on my desk–
bleeding hearts in bloom
This is a favorite haiku of yours, and thank you. I was reflecting upon the haiku this morning that are reprinted on my poet page on the Haiku Registry. This haiku was published first in Time Of Singing, Volume 21, 1994; and this poem was also selected for THF Haiku App. I was new to haiku. We learn in different ways. I learn best by reading, and I tend to write spontaneously from my heart. Yet I can see in my records how many revisions a post may go through before I feel it is ready.
The important thing is to be encouraged and to practice. Rest as needed too. The range in years of the poems on my Haiku Registry page is from 1994 – 2015. There have been fallow times. When I was not able to write this much, I checked out a wide variety of books by many authors from the library, and bought some books too. Sometimes I’d look at the list of their books, and note the length of time sometimes between books. Sometimes I’d look at a poem and think, “I can never write like that.” And then a poet would share about the number of revisions for their poem, and how long it took for a certain work to be published. Examples of authors include Madeleine L’Engle, Luci Shaw, and Barbara Crooker.
That is perhaps part of the art of teaching: the right amount of challenge, with encouragement. Time and patience. Like tending a garden.
Time Of Singing was founded in 1958 by Dr. Benjamin P. Browne. Charles A. Waugaman was the editor when I began subscribing. Lora Homan Zill has been editor since 1998. Lora’s site is the blue collar artist.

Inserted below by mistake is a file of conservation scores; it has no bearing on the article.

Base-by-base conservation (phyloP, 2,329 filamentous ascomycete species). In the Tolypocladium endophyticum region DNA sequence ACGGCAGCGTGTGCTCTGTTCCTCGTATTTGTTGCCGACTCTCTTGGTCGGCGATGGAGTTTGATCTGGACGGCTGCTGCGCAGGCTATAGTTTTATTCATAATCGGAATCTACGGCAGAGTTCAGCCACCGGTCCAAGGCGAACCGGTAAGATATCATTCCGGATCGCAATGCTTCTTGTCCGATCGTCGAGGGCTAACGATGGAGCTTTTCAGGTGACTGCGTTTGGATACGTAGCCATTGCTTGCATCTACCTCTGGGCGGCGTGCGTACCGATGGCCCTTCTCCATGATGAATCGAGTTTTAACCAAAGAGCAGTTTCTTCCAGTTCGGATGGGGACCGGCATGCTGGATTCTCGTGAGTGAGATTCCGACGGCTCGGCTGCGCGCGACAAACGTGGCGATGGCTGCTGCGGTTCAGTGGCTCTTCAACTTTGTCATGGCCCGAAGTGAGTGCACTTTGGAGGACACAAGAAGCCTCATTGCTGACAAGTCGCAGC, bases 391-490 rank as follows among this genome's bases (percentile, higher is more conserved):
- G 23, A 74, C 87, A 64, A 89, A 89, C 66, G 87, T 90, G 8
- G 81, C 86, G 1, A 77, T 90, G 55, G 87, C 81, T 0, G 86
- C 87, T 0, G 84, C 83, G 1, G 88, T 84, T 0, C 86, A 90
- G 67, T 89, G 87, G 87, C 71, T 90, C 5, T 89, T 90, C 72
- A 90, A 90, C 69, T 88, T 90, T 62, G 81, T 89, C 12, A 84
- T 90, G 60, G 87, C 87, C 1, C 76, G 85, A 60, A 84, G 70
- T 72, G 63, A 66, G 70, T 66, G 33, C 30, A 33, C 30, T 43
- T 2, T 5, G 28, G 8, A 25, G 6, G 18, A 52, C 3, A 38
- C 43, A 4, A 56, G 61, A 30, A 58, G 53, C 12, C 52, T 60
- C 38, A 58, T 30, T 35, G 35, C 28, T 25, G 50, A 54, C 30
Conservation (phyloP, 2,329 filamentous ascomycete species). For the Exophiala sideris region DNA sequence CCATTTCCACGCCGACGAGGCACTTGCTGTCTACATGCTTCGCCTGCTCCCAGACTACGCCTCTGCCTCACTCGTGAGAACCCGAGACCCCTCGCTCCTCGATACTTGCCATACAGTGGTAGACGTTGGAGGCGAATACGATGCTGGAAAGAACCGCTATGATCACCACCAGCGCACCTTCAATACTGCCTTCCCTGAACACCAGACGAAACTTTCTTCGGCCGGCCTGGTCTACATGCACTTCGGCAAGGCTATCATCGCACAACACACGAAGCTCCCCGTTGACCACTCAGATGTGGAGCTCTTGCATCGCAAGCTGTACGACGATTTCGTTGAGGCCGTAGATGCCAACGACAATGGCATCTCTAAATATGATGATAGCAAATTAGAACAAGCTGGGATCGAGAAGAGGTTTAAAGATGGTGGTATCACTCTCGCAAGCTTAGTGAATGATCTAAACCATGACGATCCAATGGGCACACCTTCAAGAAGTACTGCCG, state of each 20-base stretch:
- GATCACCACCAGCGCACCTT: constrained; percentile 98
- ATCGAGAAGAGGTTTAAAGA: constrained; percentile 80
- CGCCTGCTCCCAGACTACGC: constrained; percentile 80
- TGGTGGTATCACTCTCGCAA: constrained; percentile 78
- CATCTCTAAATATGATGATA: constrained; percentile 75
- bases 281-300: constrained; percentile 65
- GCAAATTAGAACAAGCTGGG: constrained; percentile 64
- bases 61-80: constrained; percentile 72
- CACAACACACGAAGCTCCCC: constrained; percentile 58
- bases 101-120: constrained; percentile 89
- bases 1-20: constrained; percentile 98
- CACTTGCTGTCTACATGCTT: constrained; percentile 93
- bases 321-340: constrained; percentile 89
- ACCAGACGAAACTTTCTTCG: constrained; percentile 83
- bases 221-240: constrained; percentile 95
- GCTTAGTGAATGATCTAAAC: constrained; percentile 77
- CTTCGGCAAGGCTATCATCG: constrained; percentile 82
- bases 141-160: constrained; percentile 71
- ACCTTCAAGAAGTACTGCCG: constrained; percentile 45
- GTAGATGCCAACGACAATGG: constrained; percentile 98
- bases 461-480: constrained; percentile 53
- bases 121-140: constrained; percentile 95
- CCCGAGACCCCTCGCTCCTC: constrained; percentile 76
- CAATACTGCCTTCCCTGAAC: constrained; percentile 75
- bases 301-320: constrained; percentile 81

The photos are by Karl (June 2011).
to turn yellow
in this day’s sun
and will bloom soon
daffodils from the store
* * *
The “free printable border,” A Row of Daffodils, is courtesy of Karen’s Whimsy.
Billie Wilson is the editor for the Haiku Registry at The Haiku Foundation. We updated my poet page there this week. I began reading through the registry again – a few pages at a time.
Please see Apply to Be Listed if you wish more information.
The Haiku Registry is a wonderful resource.
I hear them first
and then see them
this year a cold day
on the way home
with a bouquet
of daffodils and food
we see them first
The pictures are from wpclipart.
Here is a picture of the back cover of the book I shared from the Dover Design Sampler yesterday (Dover Publications). It amazes me that the illustrations are engravings. I include another sample in this post too.
The Dover Design Sampler email arrived. I signed up for this awhile ago from Dover Publications. These samples are from Plants: 2,400 Royalty-Free Illustrations of Flowers, Trees, Fruits and Vegetables. On some of your blogs lately, I’ve noticed and admired art and discussions about images in black and white, and in color. Although the technical conversation is often beyond me, your art is often a welcome rest from the words I love! Thank you.
Yesterday I saw in my stats that someone was searching for a Midwest acrostic. Thought I’d try to write one. I’ve always lived in the Midwest, USA.
W onderful and
E ver more
S ure of my
T rust in His plan
There have been difficult times and there will be more. Yet praying the Psalms for so long has created a deeper sense of trust and hope. I’ve been reading in John’s Gospel too lately. “In the beginning was the Word . . . ”
Perhaps I can also write an acrostic for Midwest that expresses our nature and seasons. I guess the one in this post is “the seasons of life.”
Last year, I began a small site for My Acrostic Poems.
Yesterday was another anniversary of my father’s passing. I have lived more years on earth without him now, than with him here. Yet not so far away. One day he said to me, “Everything will be all right in the end.” We shall meet again. Dad loved simple everyday life. Every day is a gift, and there has always been beauty to see and perhaps write. My father’s parents were from Sweden.